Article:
Tech recruiter shares insights and advice for IT pros with Hadoop skills looking to land a new gig.
IT Jobs: Best Paying Titles Of 2014
(Click image for larger view and slideshow.)
When you're hot, you're hot, and the open-source Apache Hadoop project has been scorching for a while. That's good news for IT job hunters with serious Hadoop chops and related skills.
Demand for those skills has pointed skyward for the past several years, according to Matt Andrieux, lead technical recruiter at Riviera Partners in the San Francisco Bay Area. "Our portfolio companies, which are mostly startups, are looking for a wide range of engineers that can help them leverage data in various ways that will help their bottom line," Andrieux said in an email interview. "Many companies are basing their entire business off of data collection and analysis, which can be useful for any industry."
Andrieux noted that it's not Hadoop itself that's actually fueling the boom; rather, rising demand for Hadoop and similar skills is a byproduct of the enormous sums of data we're generating these days.
"The hype is actually being driven by the massive explosion of unstructured data created by human and machine activity on the internet," Andrieux said. "There is value in this unstructured data, but it's nearly impossible to comb through it all with past indexing technologies like SQL. Hadoop and similar tools in the big data ecosystem provide engineers the ability to create structured data from unstructured data and derive valuable business insight on a massively distributed scale."
Experience with big data tools similar to Hadoop, such as Cassandra, CouchDB, MongoDB, Riak, and more, is likewise in high demand, according Andrieux.
We asked Andrieux to help dig past the hype for insights into the current job market for IT pros with Hadoop and related expertise.
1. Sorry, greenhorns -- experience matters. Asked what his clients most commonly demand when looking for IT pros with Hadoop skills, Andrieux replied, "The more experience the better." Sorry, newbies. You might find choppier seas when trying to land a coveted data gig -- though there are certainly ways to build experience. (More on that in a moment.)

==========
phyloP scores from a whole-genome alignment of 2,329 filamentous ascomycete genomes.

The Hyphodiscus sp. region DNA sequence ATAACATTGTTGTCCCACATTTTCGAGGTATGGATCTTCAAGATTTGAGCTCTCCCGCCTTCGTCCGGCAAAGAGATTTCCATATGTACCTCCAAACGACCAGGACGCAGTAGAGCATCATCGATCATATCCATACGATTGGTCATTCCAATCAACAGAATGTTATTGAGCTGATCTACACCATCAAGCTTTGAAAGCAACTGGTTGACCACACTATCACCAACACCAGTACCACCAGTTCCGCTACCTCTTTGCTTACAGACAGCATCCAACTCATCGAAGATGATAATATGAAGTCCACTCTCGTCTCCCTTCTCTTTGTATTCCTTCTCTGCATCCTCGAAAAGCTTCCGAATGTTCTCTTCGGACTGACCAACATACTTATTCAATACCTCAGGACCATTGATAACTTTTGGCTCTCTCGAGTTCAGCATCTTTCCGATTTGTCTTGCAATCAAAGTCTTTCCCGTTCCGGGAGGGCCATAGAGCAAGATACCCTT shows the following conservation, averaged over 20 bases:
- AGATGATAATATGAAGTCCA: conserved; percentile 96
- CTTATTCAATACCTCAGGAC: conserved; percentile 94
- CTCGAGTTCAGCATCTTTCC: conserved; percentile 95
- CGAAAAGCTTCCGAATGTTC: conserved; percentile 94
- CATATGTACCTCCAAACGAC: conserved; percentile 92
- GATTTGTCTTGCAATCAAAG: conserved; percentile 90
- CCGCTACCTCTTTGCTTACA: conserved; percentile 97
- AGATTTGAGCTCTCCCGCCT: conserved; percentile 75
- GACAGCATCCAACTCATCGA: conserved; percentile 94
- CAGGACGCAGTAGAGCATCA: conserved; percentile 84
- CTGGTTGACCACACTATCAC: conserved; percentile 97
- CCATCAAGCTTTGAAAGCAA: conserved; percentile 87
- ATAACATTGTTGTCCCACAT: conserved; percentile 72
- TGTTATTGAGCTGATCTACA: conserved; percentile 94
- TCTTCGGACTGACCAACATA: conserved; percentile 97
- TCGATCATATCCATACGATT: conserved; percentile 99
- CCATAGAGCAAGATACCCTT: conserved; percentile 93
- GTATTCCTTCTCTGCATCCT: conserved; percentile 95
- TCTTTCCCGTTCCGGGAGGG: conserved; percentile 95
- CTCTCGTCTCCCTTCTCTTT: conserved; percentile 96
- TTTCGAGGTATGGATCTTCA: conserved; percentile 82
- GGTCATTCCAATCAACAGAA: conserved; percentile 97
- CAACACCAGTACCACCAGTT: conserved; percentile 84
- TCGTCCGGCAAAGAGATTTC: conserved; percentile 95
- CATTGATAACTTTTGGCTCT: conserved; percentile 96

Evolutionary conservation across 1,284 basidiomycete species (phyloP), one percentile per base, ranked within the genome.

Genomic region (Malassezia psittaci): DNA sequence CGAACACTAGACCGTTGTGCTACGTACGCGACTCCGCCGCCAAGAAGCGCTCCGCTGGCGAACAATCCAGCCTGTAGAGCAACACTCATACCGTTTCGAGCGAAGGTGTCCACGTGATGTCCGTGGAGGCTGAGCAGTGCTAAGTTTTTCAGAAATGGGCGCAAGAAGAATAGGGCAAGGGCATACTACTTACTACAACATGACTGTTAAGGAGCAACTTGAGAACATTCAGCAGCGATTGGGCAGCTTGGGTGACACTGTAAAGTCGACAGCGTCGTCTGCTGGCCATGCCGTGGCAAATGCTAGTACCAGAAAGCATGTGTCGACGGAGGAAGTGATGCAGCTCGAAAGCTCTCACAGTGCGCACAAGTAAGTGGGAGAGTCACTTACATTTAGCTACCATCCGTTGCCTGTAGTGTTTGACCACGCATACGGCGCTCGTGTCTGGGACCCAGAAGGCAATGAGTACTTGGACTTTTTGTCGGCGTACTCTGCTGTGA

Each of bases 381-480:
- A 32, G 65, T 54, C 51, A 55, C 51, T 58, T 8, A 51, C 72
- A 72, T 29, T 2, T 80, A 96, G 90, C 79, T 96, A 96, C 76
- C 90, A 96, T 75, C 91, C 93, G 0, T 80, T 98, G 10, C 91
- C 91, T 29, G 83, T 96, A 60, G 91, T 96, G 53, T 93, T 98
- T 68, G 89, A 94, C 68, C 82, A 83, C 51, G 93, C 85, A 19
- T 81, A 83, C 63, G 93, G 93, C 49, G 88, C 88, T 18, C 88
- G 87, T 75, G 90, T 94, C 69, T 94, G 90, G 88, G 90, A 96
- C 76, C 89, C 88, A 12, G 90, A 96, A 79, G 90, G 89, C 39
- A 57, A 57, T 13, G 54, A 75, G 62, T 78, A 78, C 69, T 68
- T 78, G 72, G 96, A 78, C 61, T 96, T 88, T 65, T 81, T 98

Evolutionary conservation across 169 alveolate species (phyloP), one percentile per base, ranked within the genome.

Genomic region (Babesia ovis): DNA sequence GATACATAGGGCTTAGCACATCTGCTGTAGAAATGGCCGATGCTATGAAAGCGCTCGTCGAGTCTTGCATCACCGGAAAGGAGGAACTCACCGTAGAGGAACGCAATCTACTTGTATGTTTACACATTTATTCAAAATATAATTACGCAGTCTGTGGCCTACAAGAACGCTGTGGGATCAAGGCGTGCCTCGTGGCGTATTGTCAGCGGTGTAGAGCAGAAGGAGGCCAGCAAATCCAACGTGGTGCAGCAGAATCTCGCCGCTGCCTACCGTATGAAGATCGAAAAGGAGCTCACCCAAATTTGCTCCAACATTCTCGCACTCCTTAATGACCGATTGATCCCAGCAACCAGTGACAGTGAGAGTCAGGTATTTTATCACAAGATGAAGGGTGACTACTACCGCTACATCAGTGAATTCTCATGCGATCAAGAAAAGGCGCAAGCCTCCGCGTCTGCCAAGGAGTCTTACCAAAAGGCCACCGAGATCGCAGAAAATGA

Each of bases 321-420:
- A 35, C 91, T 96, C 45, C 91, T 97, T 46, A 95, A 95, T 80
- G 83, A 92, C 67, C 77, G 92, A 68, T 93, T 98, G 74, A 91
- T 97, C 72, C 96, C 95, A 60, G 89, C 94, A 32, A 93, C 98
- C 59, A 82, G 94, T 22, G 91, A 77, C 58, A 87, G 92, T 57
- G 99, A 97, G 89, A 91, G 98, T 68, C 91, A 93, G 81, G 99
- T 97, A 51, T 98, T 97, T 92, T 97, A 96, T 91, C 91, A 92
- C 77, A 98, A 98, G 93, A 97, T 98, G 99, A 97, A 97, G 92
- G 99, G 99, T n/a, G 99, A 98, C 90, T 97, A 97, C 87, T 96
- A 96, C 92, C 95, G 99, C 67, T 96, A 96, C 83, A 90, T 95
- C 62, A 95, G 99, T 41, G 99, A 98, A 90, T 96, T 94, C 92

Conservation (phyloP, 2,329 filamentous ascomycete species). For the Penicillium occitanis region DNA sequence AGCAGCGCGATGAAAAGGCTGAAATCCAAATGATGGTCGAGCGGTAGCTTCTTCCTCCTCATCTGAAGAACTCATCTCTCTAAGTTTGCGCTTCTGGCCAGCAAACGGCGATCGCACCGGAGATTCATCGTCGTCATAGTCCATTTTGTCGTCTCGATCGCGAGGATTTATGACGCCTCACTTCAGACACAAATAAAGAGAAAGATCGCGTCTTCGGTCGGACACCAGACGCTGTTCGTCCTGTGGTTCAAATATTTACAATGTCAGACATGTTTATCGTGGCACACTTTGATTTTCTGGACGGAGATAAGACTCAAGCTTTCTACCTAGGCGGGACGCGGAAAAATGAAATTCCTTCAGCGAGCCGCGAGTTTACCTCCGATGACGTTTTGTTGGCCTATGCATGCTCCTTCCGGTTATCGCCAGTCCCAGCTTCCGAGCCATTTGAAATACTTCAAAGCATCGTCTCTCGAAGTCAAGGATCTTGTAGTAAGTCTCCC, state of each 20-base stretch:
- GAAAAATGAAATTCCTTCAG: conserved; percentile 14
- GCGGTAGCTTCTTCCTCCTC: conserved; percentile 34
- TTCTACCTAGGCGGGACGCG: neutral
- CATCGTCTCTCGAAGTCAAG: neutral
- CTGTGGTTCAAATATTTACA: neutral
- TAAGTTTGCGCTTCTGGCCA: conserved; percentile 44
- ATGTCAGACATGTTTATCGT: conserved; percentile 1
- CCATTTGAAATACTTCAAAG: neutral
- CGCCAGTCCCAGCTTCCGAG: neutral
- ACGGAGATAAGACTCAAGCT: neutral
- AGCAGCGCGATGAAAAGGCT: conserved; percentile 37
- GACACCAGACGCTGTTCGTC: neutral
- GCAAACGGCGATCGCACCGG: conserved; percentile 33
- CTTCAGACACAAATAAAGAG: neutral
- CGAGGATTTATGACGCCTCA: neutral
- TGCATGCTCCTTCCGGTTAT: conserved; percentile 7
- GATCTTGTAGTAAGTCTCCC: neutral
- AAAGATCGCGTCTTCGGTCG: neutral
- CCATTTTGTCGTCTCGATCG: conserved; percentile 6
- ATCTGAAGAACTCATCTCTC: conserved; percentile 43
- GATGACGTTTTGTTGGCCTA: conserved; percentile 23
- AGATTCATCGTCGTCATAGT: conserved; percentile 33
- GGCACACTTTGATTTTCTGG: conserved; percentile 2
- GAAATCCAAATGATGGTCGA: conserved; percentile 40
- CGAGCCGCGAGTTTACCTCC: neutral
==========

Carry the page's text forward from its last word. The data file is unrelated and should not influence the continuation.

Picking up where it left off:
If you've got the requisite experience, on the other hand, flaunt it as appropriate.
"Our startup clientele are looking for engineers who can come into a production environment and hit the ground running," Andrieux said. "Exposure to it is not enough, but engineers who have hands-on implementation in large-scale environments are preferred."
2. Here's how to build experience. For younger IT pros or experienced ones looking to add new skills, Andrieux recommended two paths: professional training and certifications, and getting involved in local industry meetups.
"For someone looking to break into and learn Hadoop, I would suggest going through professional Hadoop training and certifications that companies like Cloudera and Hortonworks offer," Andrieux advised. "These trainings give engineers real-world experience and are usually conducted by experts in the field."
Local industry organizations offer another kind of education as well as significant networking opportunities. "Various meetup groups around the
Kevin Casey is a writer based in North Carolina who writes about technology for small and mid-size businesses. View Full Bio
How Enterprises Are Attacking the IT Security EnterpriseTo learn more about what organizations are doing to tackle attacks and threats we surveyed a group of 300 IT and infosec professionals to find out what their biggest IT security challenges are and what they're doing to defend against today's threats. Download the report to see what they're saying.
IT Strategies to Conquer the CloudChances are your organization is adopting cloud computing in one way or another -- or in multiple ways. Understanding the skills you need and how cloud affects IT operations and networking will help you adapt.